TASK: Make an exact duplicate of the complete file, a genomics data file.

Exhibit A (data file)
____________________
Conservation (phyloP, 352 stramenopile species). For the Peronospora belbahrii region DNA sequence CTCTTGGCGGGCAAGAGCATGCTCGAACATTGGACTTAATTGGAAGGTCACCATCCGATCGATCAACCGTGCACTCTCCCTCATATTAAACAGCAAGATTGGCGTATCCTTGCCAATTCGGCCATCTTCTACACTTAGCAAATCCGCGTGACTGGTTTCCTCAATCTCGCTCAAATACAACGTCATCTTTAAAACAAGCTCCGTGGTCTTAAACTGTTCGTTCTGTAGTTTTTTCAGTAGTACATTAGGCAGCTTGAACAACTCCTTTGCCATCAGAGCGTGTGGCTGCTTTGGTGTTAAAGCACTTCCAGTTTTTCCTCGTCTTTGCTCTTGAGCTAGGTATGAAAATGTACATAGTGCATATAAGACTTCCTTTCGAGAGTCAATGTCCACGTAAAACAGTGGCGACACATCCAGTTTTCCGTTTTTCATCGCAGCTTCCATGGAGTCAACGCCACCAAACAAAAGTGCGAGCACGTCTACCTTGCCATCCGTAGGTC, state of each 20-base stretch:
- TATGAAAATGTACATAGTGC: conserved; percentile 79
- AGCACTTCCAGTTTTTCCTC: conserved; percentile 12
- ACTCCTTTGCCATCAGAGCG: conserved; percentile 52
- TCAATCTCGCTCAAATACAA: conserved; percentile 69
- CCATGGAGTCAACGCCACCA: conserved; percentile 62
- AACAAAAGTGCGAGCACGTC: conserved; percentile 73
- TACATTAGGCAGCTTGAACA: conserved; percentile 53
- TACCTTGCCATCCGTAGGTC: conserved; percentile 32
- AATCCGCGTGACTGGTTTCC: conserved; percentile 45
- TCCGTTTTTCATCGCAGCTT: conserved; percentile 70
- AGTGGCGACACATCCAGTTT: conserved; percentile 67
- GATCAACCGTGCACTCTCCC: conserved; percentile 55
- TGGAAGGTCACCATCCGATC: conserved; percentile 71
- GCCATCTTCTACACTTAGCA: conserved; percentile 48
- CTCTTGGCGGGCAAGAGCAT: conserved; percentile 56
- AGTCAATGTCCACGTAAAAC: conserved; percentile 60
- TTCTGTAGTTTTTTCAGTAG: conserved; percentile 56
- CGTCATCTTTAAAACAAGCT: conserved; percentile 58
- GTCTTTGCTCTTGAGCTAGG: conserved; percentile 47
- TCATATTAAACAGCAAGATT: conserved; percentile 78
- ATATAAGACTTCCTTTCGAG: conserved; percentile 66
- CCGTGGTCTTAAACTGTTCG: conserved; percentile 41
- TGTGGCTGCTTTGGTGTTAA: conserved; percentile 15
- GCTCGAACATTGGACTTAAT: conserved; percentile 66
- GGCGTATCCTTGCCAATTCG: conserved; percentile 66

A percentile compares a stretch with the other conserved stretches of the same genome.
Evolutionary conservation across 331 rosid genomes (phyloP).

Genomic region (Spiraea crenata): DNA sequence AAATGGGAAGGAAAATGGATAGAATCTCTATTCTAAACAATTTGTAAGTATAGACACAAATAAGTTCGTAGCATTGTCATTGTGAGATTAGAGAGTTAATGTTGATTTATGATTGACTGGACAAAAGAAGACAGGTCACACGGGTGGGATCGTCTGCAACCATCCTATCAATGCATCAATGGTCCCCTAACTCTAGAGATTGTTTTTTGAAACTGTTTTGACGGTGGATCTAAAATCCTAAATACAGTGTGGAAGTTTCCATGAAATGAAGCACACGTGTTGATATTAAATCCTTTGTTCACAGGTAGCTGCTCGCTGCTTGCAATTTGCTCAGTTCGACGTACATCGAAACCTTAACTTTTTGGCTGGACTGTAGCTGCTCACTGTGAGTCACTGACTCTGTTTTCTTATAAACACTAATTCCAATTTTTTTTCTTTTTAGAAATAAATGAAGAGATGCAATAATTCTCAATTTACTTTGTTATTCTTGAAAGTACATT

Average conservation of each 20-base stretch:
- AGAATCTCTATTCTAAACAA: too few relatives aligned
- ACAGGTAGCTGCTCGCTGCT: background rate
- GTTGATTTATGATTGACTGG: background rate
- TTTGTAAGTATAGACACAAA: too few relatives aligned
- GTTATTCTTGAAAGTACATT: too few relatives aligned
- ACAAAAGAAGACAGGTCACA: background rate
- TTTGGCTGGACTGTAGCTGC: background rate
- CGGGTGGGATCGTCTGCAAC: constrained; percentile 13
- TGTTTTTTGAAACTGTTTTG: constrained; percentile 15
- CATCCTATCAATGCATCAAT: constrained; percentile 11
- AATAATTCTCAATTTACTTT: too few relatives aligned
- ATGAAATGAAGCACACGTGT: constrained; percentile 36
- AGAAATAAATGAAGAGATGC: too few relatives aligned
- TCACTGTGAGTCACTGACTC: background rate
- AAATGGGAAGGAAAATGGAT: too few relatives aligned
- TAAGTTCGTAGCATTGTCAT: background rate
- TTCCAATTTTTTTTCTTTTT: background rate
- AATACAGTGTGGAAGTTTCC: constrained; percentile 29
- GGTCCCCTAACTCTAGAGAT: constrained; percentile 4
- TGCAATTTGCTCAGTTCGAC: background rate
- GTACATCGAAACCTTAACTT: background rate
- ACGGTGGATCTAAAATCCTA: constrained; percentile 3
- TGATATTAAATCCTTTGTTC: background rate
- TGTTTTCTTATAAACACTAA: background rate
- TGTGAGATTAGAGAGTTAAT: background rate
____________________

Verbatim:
Conservation (phyloP, 352 stramenopile species). For the Peronospora belbahrii region DNA sequence CTCTTGGCGGGCAAGAGCATGCTCGAACATTGGACTTAATTGGAAGGTCACCATCCGATCGATCAACCGTGCACTCTCCCTCATATTAAACAGCAAGATTGGCGTATCCTTGCCAATTCGGCCATCTTCTACACTTAGCAAATCCGCGTGACTGGTTTCCTCAATCTCGCTCAAATACAACGTCATCTTTAAAACAAGCTCCGTGGTCTTAAACTGTTCGTTCTGTAGTTTTTTCAGTAGTACATTAGGCAGCTTGAACAACTCCTTTGCCATCAGAGCGTGTGGCTGCTTTGGTGTTAAAGCACTTCCAGTTTTTCCTCGTCTTTGCTCTTGAGCTAGGTATGAAAATGTACATAGTGCATATAAGACTTCCTTTCGAGAGTCAATGTCCACGTAAAACAGTGGCGACACATCCAGTTTTCCGTTTTTCATCGCAGCTTCCATGGAGTCAACGCCACCAAACAAAAGTGCGAGCACGTCTACCTTGCCATCCGTAGGTC, state of each 20-base stretch:
- TATGAAAATGTACATAGTGC: conserved; percentile 79
- AGCACTTCCAGTTTTTCCTC: conserved; percentile 12
- ACTCCTTTGCCATCAGAGCG: conserved; percentile 52
- TCAATCTCGCTCAAATACAA: conserved; percentile 69
- CCATGGAGTCAACGCCACCA: conserved; percentile 62
- AACAAAAGTGCGAGCACGTC: conserved; percentile 73
- TACATTAGGCAGCTTGAACA: conserved; percentile 53
- TACCTTGCCATCCGTAGGTC: conserved; percentile 32
- AATCCGCGTGACTGGTTTCC: conserved; percentile 45
- TCCGTTTTTCATCGCAGCTT: conserved; percentile 70
- AGTGGCGACACATCCAGTTT: conserved; percentile 67
- GATCAACCGTGCACTCTCCC: conserved; percentile 55
- TGGAAGGTCACCATCCGATC: conserved; percentile 71
- GCCATCTTCTACACTTAGCA: conserved; percentile 48
- CTCTTGGCGGGCAAGAGCAT: conserved; percentile 56
- AGTCAATGTCCACGTAAAAC: conserved; percentile 60
- TTCTGTAGTTTTTTCAGTAG: conserved; percentile 56
- CGTCATCTTTAAAACAAGCT: conserved; percentile 58
- GTCTTTGCTCTTGAGCTAGG: conserved; percentile 47
- TCATATTAAACAGCAAGATT: conserved; percentile 78
- ATATAAGACTTCCTTTCGAG: conserved; percentile 66
- CCGTGGTCTTAAACTGTTCG: conserved; percentile 41
- TGTGGCTGCTTTGGTGTTAA: conserved; percentile 15
- GCTCGAACATTGGACTTAAT: conserved; percentile 66
- GGCGTATCCTTGCCAATTCG: conserved; percentile 66

A percentile compares a stretch with the other conserved stretches of the same genome.
Evolutionary conservation across 331 rosid genomes (phyloP).

Genomic region (Spiraea crenata): DNA sequence AAATGGGAAGGAAAATGGATAGAATCTCTATTCTAAACAATTTGTAAGTATAGACACAAATAAGTTCGTAGCATTGTCATTGTGAGATTAGAGAGTTAATGTTGATTTATGATTGACTGGACAAAAGAAGACAGGTCACACGGGTGGGATCGTCTGCAACCATCCTATCAATGCATCAATGGTCCCCTAACTCTAGAGATTGTTTTTTGAAACTGTTTTGACGGTGGATCTAAAATCCTAAATACAGTGTGGAAGTTTCCATGAAATGAAGCACACGTGTTGATATTAAATCCTTTGTTCACAGGTAGCTGCTCGCTGCTTGCAATTTGCTCAGTTCGACGTACATCGAAACCTTAACTTTTTGGCTGGACTGTAGCTGCTCACTGTGAGTCACTGACTCTGTTTTCTTATAAACACTAATTCCAATTTTTTTTCTTTTTAGAAATAAATGAAGAGATGCAATAATTCTCAATTTACTTTGTTATTCTTGAAAGTACATT

Average conservation of each 20-base stretch:
- AGAATCTCTATTCTAAACAA: too few relatives aligned
- ACAGGTAGCTGCTCGCTGCT: background rate
- GTTGATTTATGATTGACTGG: background rate
- TTTGTAAGTATAGACACAAA: too few relatives aligned
- GTTATTCTTGAAAGTACATT: too few relatives aligned
- ACAAAAGAAGACAGGTCACA: background rate
- TTTGGCTGGACTGTAGCTGC: background rate
- CGGGTGGGATCGTCTGCAAC: constrained; percentile 13
- TGTTTTTTGAAACTGTTTTG: constrained; percentile 15
- CATCCTATCAATGCATCAAT: constrained; percentile 11
- AATAATTCTCAATTTACTTT: too few relatives aligned
- ATGAAATGAAGCACACGTGT: constrained; percentile 36
- AGAAATAAATGAAGAGATGC: too few relatives aligned
- TCACTGTGAGTCACTGACTC: background rate
- AAATGGGAAGGAAAATGGAT: too few relatives aligned
- TAAGTTCGTAGCATTGTCAT: background rate
- TTCCAATTTTTTTTCTTTTT: background rate
- AATACAGTGTGGAAGTTTCC: constrained; percentile 29
- GGTCCCCTAACTCTAGAGAT: constrained; percentile 4
- TGCAATTTGCTCAGTTCGAC: background rate
- GTACATCGAAACCTTAACTT: background rate
- ACGGTGGATCTAAAATCCTA: constrained; percentile 3
- TGATATTAAATCCTTTGTTC: background rate
- TGTTTTCTTATAAACACTAA: background rate
- TGTGAGATTAGAGAGTTAAT: background rate